The Tyrant of Unnao

The end of former BJP MLA Kuldeep Sengar’s feudal and caste hold

20 December 2019
Kuldeep Singh Sengar leaving a court after his arrest, on 14 April 2018.
Pawan Kumar/REUTERS
Kuldeep Singh Sengar leaving a court after his arrest, on 14 April 2018.
Pawan Kumar/REUTERS

ON 16 DECEMBER—a day that has come to be associated with the 2012 gangrape of a young physiotherapy student in Delhi—a trial court in Delhi announced verdict in another case of rape, by a former Bharatiya Janata Party leader. The court convicted Kuldeep Singh Sengar, a member of the Uttar Pradesh legislative assembly, for rape and intimidation of a minor. Sengar was convicted under various sections of the Indian Penal Code and the Protection of Children from Sexual Offences Act, or POCSO. The court reprimanded the Central Bureau of Investigation, which investigated the crime, among other reasons, for delaying the registration of offenses against Sengar. The CBI had halted the progress of the case against the legislator, the apex court said, without a concern for the anguish of the survivor and the ordeal suffered by her family. On 20 December, the BJP MLA was sentenced to life in prison.

About a year and a half earlier, in April 2018, a two-judge bench of the Allahabad High Court passed an order for the immediate arrest of Sengar, who was then a member of the BJP. A minor in his native village, Makhi, in Unnao district, had accused him of raping her in June 2017. She had further alleged that his cronies had gang raped her.

In the months that followed, the minor had attempted various times to have Sengar and his associates held to count, only to be discouraged, intimidated and threatened by the local police and the administration. She approached the chief minister Adityanath, but so massive was Sengar’s clout that even after the chief minister’s office forwarded her complaint, Unnao district officials refused to register an FIR against the legislator. The high court judges wrote in their order: “The disturbing feature of the case is that the law and order machinery and the government officials were directly in league and under the influence of Kuldeep Singh.” A report by a Special Investigation Team on the charges, the court noted, revealed “how police personnels and doctors were/are under the influence of Kuldeep Singh and how they tampered with evidence and tried to create terror and intimidated the prosecutrix and her family members.” The court had then directed the CBI to look into the allegations.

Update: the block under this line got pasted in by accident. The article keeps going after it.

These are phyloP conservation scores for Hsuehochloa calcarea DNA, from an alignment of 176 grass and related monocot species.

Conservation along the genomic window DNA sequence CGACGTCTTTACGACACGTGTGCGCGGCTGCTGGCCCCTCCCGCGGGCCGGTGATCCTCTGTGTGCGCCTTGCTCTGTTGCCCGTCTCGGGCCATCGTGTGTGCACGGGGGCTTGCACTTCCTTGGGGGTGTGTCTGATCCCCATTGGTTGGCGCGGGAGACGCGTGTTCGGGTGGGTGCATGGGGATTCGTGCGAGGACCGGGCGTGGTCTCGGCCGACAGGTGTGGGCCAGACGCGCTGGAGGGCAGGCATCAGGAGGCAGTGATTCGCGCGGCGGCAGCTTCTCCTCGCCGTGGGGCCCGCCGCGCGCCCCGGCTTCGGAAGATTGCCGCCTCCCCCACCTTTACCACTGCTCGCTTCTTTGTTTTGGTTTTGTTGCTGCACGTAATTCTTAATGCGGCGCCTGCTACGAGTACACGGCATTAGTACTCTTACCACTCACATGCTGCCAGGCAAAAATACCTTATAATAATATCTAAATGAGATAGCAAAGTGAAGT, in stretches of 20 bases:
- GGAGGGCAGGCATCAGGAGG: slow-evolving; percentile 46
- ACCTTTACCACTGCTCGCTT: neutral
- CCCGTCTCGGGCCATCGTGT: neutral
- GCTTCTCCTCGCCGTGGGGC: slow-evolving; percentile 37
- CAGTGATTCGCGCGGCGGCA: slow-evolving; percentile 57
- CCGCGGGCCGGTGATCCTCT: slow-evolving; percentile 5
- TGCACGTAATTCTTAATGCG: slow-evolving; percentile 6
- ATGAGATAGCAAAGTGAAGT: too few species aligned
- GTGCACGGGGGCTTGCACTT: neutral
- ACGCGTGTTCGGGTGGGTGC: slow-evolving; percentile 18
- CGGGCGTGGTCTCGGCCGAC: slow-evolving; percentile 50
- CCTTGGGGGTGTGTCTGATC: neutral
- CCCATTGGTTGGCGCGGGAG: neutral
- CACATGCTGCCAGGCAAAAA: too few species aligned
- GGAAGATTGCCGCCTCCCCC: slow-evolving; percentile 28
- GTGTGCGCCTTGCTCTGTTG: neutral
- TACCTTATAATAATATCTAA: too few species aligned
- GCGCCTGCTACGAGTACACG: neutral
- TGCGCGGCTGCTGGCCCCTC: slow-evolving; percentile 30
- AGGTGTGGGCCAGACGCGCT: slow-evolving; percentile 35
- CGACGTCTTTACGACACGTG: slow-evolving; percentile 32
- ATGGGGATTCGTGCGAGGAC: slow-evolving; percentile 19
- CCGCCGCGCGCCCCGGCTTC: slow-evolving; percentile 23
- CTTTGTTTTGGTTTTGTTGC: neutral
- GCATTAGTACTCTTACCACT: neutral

The days preceding the high court’s order had seen shocking turns related to the allegations against Sengar. On 3 April 2018, the Makhi Police arrested the minor’s father for a two-decade old case of possessing unlicensed arms. In collusion with the local police, Sengar’s brother, Atul, and his accomplices beat the father before he was taken into custody. On 8 April, the survivor attempted to self-immolate in front of the chief minister’s office, demanding protection for her family. The next day, her father died in police custody, owing to his wounds. The post mortem showed that he had suffered various external injuries on his body. On 12 April, amid a rising public outcry for his suspension, six MLAs lobbied in support of Sengar with the chief minister Adityanath, who in turn discussed the matter with Amit Shah, then the BJP president. Coming a day after this meeting, the order whipped up a media frenzy. By the evening, local news channels were speculating that Sengar would be arrested that very night, and began following him around.

What resulted was a dramatic display of Sengar’s dominance. At around 10 pm, with reporters and media vans crowded outside, the legislator and some of his supporters met the strongman politician Raghuraj Pratap Singh, popularly called Raja Bhaiyya, at the latter’s residence in Lucknow. The meeting fueled rumours that Sengar would surrender soon, before the police could arrest him.

Sagar is a staff writer at The Caravan.

Keywords: Unnao rape Bharatiya Janata Party caste gender violence